DURING WORLD WAR I, superheatedsteam kilns were used in the Pacific Northwest and very rapid drying rates were reported. Some green 1-inch softwoods were dried to 10 percent moisture content in 24 hours, at drying temperatures as high as 230° F. 
in an atmosphere of steam. The relative humidity of the steam was regulated by controlling the dry-bulb temperature and maintaining a wet-bulb temperature at the boiling temperature of water (212° F.). The method is applicable to 1-inch Douglas-fir, true firs, western hemlock, ponderosa pine,
southern yellow pine, basswood, and sapwood of sweetgum.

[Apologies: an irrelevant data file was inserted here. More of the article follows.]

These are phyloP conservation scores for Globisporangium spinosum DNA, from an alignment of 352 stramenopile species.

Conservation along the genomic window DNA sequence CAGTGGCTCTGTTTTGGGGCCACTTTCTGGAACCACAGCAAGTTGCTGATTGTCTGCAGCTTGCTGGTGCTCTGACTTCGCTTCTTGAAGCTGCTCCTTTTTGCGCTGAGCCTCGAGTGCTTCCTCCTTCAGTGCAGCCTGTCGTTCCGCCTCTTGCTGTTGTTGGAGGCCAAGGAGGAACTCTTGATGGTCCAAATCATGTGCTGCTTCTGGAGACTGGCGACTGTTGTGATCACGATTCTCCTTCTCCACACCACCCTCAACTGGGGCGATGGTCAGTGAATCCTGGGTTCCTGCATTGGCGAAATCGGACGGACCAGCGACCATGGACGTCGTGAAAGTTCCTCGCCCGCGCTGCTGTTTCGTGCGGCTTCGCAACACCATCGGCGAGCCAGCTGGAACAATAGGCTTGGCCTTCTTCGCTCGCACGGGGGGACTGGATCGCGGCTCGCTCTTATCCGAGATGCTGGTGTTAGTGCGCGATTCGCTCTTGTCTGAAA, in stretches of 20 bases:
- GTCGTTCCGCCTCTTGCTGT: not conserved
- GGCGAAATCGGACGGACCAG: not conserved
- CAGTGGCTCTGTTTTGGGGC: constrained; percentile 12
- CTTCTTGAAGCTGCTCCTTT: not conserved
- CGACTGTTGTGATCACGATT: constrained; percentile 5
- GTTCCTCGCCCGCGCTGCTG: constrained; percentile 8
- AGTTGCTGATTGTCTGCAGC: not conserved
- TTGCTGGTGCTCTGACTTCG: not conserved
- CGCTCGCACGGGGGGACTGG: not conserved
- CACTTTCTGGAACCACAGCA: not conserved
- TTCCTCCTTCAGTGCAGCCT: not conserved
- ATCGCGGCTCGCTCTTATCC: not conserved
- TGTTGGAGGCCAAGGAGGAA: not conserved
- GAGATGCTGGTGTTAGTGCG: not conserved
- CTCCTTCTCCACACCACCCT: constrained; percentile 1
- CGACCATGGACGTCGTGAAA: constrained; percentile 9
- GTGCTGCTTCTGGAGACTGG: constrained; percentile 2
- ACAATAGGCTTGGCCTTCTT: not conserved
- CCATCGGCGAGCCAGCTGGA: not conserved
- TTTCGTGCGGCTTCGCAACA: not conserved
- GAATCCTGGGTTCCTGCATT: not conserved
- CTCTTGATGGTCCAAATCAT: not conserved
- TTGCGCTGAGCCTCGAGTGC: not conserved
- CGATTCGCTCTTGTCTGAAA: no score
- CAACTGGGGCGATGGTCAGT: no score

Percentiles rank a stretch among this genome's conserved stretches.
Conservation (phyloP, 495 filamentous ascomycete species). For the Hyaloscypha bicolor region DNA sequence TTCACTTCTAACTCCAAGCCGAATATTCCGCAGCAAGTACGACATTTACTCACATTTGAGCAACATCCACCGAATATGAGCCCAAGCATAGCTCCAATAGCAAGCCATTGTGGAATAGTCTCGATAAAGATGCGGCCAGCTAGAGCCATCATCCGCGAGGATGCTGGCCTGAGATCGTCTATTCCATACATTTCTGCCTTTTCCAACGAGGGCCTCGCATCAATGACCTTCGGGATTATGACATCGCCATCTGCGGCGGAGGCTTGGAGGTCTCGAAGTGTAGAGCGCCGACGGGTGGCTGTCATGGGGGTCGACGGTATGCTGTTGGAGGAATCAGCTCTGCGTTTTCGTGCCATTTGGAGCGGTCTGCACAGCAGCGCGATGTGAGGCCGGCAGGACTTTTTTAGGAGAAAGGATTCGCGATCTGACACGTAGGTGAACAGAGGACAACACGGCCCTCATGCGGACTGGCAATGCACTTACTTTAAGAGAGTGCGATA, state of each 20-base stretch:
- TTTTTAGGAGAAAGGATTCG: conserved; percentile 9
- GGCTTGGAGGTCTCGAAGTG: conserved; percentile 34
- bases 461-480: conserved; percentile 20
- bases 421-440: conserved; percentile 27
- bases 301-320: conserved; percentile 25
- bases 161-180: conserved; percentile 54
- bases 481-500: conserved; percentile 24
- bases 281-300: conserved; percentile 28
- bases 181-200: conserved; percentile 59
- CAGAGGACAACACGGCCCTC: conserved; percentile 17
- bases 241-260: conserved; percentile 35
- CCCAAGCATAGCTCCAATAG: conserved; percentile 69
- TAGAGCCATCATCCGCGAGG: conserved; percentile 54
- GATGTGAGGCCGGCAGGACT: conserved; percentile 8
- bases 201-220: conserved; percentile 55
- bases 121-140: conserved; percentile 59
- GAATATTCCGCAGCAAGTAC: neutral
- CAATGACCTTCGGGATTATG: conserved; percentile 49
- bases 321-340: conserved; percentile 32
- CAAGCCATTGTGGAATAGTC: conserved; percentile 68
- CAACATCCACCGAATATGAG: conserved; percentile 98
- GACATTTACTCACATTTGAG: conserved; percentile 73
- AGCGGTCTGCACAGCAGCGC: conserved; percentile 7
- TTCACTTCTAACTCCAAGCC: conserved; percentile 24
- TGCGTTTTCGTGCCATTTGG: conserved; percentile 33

So far as is known, it is not suitable for other hardwoods or for softwoods that have a tendency to collapse. While the reduction in drying time was well worthwhile, the severe drying conditions
caused such rapid deterioration of materials used in kiln construction that the use of superheated-steam kilns was discontinued in the United States.

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